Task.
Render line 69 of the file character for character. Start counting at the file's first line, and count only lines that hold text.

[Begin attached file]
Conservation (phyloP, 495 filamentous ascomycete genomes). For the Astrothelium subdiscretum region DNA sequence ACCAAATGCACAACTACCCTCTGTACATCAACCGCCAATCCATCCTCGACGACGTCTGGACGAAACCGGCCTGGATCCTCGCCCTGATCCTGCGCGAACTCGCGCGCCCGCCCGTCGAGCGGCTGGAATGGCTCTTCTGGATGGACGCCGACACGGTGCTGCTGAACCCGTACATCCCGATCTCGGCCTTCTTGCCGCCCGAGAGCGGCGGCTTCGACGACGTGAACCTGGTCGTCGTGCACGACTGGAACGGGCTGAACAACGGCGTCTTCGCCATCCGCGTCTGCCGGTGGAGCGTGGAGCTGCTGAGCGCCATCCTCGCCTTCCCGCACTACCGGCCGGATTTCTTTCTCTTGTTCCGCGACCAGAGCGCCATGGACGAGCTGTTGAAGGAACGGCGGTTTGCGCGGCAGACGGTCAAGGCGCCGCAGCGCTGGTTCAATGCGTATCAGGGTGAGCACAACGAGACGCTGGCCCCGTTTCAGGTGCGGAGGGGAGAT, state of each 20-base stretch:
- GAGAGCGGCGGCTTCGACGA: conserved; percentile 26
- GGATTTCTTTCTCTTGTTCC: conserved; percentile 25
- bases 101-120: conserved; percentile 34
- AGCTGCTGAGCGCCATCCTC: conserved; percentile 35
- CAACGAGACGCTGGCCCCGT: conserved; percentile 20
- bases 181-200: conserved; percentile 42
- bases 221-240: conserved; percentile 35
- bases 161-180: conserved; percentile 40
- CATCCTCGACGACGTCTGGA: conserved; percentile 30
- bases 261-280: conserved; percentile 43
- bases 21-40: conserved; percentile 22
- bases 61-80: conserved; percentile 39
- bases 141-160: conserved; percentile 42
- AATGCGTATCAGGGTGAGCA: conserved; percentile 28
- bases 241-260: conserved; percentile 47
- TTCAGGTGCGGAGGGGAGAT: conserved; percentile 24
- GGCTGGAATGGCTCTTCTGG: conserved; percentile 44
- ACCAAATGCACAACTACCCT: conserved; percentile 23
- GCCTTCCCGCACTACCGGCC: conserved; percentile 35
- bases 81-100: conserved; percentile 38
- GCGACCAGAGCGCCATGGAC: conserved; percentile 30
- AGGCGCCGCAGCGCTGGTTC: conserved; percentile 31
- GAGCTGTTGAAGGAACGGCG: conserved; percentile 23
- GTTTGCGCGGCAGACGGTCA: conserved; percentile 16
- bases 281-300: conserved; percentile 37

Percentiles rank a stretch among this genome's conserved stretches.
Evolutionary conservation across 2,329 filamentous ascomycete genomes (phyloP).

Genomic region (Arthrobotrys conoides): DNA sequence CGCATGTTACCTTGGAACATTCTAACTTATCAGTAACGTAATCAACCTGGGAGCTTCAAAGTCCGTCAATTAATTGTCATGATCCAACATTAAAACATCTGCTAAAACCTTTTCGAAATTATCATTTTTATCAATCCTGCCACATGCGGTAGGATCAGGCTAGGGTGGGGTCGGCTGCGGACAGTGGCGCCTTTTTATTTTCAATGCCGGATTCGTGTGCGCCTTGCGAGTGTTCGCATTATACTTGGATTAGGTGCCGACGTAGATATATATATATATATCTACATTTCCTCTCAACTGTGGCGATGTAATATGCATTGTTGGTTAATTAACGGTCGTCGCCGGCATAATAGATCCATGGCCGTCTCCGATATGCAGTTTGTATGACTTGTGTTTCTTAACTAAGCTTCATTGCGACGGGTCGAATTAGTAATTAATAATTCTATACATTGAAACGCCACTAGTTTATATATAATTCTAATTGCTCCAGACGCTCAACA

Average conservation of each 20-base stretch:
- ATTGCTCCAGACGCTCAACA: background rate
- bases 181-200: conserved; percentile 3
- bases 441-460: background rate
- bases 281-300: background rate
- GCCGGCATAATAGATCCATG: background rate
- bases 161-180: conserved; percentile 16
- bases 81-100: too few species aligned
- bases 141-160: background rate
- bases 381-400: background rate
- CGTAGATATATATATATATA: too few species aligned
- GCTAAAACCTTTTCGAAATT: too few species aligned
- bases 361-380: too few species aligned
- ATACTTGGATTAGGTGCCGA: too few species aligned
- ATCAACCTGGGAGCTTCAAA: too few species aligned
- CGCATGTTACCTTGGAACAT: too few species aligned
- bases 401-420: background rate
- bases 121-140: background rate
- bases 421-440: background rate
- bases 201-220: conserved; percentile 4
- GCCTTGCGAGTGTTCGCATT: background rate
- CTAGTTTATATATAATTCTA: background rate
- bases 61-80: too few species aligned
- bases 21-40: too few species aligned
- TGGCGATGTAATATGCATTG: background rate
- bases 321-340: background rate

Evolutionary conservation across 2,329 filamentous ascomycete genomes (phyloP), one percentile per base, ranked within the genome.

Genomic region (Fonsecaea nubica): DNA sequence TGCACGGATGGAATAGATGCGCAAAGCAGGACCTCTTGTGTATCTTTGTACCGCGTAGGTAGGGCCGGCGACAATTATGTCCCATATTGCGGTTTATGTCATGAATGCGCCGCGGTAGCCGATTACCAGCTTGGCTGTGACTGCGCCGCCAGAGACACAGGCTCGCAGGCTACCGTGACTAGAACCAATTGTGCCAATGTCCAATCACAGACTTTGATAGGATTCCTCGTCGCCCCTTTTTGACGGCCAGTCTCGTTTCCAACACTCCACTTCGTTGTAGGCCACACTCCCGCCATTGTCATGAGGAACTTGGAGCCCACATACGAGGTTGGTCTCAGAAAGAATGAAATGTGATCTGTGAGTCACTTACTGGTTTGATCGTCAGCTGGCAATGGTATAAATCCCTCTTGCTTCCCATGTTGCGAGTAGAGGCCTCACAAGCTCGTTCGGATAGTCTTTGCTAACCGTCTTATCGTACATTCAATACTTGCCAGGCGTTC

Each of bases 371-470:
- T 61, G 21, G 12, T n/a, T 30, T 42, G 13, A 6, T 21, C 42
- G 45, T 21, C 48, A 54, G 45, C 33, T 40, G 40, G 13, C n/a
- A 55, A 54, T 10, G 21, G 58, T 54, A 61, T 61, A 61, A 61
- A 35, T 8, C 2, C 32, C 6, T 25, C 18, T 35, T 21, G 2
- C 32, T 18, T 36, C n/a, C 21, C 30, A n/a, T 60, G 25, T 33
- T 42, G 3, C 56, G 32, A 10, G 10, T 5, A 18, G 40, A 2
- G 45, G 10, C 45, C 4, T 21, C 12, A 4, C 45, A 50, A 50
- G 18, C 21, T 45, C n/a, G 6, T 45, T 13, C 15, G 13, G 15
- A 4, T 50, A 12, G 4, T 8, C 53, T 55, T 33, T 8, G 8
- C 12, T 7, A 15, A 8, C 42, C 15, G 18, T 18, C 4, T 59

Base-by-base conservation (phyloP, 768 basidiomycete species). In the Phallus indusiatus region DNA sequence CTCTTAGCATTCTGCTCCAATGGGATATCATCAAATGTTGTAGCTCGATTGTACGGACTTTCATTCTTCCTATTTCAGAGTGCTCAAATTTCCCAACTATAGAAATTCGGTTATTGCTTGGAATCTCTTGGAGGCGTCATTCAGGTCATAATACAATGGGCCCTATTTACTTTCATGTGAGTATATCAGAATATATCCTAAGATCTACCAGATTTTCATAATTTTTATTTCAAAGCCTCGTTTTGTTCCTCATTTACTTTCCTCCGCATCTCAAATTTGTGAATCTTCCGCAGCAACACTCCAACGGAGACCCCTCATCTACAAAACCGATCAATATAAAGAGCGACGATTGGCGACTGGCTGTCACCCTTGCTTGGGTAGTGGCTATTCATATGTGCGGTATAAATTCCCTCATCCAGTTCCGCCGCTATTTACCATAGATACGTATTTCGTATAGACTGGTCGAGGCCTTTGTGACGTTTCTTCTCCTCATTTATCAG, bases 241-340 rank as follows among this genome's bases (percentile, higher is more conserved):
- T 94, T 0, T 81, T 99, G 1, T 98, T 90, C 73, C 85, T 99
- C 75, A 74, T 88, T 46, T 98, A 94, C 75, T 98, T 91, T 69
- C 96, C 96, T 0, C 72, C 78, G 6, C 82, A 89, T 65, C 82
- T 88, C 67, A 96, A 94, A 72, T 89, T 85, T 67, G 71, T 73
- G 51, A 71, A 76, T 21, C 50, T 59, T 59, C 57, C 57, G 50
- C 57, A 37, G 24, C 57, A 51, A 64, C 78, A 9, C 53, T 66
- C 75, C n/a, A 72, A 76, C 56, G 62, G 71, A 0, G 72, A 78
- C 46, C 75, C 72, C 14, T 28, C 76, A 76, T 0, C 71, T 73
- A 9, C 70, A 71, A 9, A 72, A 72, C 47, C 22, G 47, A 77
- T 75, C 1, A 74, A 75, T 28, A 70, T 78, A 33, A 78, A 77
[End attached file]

Base-by-base conservation (phyloP, 768 basidiomycete species). In the Phallus indusiatus region DNA sequence CTCTTAGCATTCTGCTCCAATGGGATATCATCAAATGTTGTAGCTCGATTGTACGGACTTTCATTCTTCCTATTTCAGAGTGCTCAAATTTCCCAACTATAGAAATTCGGTTATTGCTTGGAATCTCTTGGAGGCGTCATTCAGGTCATAATACAATGGGCCCTATTTACTTTCATGTGAGTATATCAGAATATATCCTAAGATCTACCAGATTTTCATAATTTTTATTTCAAAGCCTCGTTTTGTTCCTCATTTACTTTCCTCCGCATCTCAAATTTGTGAATCTTCCGCAGCAACACTCCAACGGAGACCCCTCATCTACAAAACCGATCAATATAAAGAGCGACGATTGGCGACTGGCTGTCACCCTTGCTTGGGTAGTGGCTATTCATATGTGCGGTATAAATTCCCTCATCCAGTTCCGCCGCTATTTACCATAGATACGTATTTCGTATAGACTGGTCGAGGCCTTTGTGACGTTTCTTCTCCTCATTTATCAG, bases 241-340 rank as follows among this genome's bases (percentile, higher is more conserved):